I have been thinking about consciousness recently. What is the source of human consciousness? Is it merely physical? Can it be uploaded? Duplicated via artificial intelligence? Will machines get conscious enough to feel and to care the way we do? This brief essay pulls together my thoughts on these issues linking some reading and thinking I’ve been doing on consciousness with a number of conversations I’ve had recently for EconTalk on artificial intelligence. It’s my way of trying to see how these ideas fit together, at least in my own consciousness. Perhaps you will find it of interest.
Philosophers David Chalmers and Thomas Nagel have raised the question of whether it is possible to have a scientific/material explanation of consciousness. Chalmers has argued we’re going to need a new biology. Nagel has written that the “materialist neo-Darwinian conception of nature is almost certainly false” suggesting that if current theories of evolution and biology and chemistry cannot explain consciousness, then they are not just incomplete but deeply flawed overall and unsatisfying. I take his challenge to be something along these lines: how is it that the most distinctive feature of the creature who ponders the source of life on earth has not developed an explanation of how we feel when we’re doing the pondering? That’s a little melodramatic perhaps but the gist of it is that the essential feeling we have of being alive and the texture of daily life seems hidden from standard materialistic scientific explanations. Chalmers calls it “the hard problem” of consciousness. The issue is even more interesting because Chalmers and Nagel are both non-believers who reject a divine explanation for consciousness.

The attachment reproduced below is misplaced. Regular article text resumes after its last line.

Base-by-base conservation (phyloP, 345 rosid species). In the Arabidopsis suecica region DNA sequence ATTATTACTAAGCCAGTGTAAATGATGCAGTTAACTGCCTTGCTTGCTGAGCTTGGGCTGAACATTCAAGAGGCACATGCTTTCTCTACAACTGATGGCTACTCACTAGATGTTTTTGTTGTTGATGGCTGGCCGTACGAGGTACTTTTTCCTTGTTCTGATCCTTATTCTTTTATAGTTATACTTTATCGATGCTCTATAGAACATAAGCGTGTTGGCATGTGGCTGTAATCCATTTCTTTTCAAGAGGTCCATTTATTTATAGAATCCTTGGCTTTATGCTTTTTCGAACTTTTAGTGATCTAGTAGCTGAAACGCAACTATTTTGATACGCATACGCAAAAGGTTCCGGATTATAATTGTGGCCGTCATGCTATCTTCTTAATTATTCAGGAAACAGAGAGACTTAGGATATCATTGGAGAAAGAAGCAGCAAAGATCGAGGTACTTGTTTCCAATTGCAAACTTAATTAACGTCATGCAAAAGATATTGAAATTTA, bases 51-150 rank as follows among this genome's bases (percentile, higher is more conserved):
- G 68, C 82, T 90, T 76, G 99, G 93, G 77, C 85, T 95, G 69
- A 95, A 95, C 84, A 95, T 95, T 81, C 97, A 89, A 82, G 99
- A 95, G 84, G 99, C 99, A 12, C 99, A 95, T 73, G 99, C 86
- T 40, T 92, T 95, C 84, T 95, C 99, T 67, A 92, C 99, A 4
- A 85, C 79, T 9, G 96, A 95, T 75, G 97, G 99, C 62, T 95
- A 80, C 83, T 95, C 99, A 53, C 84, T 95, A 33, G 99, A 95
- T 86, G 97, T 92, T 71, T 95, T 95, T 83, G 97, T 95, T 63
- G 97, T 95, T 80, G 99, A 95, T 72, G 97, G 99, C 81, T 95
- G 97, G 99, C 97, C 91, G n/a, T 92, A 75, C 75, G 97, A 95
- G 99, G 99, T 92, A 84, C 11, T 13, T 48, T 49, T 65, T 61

What is the hard problem of consciousness, exactly?
It’s a little tricky. Here is the way I understand it. I have a rich inner life. I have the sensation of the past, the present, and the future. I have regrets, dreams, fears. In some sense, I experience life as a movie where I play a starring role. Life has texture. It isn’t just a bunch of sensations that I take in and assess for their survival value, reacting to my biological urges. The stars fill me with wonder. A good conversation lifts my spirits and stays with me. The musical Hamilton makes me cry. These are all what philosophers call qualia, my subjective experience of my sensory perceptions. They include the vivid redness of a ripe strawberry. And, I suppose, general feelings of satisfaction, malaise, elation, and ennui.